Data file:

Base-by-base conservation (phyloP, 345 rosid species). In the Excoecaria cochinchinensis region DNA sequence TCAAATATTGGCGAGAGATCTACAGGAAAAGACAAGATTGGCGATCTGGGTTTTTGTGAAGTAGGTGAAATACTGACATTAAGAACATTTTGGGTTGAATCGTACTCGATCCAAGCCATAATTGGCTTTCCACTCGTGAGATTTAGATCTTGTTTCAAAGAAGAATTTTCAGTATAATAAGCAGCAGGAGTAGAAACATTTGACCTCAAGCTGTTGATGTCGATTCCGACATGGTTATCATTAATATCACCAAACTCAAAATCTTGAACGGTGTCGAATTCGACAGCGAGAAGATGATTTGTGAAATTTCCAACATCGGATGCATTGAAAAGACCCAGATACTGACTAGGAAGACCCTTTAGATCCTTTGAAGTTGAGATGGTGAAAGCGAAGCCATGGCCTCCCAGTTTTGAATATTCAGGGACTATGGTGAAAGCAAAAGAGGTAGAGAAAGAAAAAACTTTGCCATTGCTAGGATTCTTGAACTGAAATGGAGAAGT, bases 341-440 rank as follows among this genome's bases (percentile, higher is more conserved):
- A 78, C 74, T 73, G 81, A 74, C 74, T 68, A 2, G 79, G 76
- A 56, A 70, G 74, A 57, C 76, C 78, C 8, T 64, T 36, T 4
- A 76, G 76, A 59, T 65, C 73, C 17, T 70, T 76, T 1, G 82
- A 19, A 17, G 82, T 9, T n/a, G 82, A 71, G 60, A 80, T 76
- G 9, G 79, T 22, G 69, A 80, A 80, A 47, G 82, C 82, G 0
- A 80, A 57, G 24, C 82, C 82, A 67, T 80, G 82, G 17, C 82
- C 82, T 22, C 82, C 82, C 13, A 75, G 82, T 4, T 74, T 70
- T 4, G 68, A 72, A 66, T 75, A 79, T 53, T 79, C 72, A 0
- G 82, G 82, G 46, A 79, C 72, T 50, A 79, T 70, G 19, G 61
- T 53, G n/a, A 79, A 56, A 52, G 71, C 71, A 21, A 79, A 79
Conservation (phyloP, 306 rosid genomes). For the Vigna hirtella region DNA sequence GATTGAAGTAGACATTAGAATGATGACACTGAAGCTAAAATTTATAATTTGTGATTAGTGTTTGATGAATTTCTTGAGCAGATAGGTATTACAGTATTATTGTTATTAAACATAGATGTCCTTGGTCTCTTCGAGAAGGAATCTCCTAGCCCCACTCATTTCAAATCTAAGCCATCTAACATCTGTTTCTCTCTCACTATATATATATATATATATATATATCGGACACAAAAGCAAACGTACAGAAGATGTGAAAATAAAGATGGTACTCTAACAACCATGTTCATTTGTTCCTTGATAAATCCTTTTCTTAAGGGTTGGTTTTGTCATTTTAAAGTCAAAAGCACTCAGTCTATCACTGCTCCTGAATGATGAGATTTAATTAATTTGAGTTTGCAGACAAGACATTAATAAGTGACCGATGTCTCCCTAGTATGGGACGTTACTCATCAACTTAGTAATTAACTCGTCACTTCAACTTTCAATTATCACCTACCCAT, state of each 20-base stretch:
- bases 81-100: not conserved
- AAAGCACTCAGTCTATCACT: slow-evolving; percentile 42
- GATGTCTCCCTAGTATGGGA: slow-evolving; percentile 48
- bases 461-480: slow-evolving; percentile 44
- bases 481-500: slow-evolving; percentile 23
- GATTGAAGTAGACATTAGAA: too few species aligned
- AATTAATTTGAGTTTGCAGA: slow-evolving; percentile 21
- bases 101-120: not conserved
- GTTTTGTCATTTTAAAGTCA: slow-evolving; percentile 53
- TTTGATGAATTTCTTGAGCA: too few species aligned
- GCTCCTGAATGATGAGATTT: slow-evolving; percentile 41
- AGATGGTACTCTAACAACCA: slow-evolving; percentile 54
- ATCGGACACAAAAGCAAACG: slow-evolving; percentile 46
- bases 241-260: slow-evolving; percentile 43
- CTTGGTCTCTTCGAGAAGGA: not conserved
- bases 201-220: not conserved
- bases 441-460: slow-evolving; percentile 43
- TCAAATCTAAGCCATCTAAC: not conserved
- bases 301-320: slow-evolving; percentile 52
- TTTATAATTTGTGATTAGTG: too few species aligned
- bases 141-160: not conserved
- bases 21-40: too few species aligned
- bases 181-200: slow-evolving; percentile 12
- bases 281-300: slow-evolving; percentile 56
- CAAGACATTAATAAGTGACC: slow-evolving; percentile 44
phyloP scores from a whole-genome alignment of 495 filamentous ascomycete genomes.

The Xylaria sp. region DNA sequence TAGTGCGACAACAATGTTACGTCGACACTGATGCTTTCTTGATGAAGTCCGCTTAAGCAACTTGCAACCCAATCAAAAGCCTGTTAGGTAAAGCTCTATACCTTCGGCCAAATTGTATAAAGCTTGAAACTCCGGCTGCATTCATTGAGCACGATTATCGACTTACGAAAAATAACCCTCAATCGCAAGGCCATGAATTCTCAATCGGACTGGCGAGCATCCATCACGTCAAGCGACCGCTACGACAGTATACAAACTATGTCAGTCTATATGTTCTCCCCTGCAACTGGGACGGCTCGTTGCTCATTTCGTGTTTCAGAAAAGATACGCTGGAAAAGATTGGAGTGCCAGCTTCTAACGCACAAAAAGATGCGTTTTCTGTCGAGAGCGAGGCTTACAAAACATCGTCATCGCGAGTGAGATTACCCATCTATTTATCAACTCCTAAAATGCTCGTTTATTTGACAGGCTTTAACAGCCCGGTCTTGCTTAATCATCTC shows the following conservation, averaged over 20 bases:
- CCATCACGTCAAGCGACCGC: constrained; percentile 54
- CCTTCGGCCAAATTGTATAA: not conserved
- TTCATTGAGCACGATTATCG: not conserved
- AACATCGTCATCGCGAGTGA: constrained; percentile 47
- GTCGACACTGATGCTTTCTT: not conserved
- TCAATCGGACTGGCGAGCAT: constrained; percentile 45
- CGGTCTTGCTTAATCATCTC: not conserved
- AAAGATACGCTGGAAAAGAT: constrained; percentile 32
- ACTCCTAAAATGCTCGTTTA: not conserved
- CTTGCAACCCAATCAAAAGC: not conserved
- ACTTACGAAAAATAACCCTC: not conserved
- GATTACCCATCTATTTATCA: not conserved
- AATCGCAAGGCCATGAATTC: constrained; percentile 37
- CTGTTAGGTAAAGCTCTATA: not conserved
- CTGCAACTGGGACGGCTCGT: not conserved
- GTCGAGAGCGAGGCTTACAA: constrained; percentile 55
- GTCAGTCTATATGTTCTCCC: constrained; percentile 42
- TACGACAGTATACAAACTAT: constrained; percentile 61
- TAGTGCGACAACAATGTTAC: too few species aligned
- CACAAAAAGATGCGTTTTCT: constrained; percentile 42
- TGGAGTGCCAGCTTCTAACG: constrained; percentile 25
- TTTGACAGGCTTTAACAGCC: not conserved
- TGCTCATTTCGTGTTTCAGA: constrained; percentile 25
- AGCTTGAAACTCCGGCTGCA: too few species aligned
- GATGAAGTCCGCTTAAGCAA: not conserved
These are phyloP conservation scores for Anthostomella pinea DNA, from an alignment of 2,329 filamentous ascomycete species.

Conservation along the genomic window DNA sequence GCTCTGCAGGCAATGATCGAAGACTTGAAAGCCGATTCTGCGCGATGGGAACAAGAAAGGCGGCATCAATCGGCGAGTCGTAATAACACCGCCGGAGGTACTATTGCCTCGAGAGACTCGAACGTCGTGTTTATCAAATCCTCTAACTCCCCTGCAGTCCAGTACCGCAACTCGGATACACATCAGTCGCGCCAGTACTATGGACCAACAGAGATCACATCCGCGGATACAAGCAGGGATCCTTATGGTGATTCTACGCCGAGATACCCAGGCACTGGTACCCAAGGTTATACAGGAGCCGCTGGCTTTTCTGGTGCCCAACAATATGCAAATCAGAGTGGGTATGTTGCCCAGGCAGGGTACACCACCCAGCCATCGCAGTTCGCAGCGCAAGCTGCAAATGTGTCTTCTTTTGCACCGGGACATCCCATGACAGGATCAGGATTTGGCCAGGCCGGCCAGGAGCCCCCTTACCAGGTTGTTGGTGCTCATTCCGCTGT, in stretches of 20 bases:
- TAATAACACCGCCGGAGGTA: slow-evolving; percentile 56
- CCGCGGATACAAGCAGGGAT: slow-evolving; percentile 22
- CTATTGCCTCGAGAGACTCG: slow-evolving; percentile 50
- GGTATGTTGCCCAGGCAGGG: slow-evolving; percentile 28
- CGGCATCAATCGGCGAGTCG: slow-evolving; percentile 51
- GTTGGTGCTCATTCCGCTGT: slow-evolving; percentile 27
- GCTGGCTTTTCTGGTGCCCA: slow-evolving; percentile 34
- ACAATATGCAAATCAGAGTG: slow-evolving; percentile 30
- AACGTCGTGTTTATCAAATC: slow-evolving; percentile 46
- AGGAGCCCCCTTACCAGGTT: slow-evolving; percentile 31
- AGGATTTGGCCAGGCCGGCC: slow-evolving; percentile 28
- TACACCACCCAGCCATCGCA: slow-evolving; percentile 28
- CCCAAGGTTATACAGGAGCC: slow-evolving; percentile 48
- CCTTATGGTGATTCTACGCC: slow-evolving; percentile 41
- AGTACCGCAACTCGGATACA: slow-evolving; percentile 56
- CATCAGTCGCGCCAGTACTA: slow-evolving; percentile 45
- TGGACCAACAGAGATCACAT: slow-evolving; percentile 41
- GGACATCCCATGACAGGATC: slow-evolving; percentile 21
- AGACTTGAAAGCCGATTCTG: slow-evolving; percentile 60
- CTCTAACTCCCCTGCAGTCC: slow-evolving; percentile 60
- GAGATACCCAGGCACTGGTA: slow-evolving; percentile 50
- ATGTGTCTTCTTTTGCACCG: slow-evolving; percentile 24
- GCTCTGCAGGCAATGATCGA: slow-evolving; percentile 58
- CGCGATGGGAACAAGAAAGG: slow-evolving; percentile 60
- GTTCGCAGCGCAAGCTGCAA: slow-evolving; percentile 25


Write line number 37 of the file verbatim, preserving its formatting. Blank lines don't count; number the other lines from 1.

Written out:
- CAAGACATTAATAAGTGACC: slow-evolving; percentile 44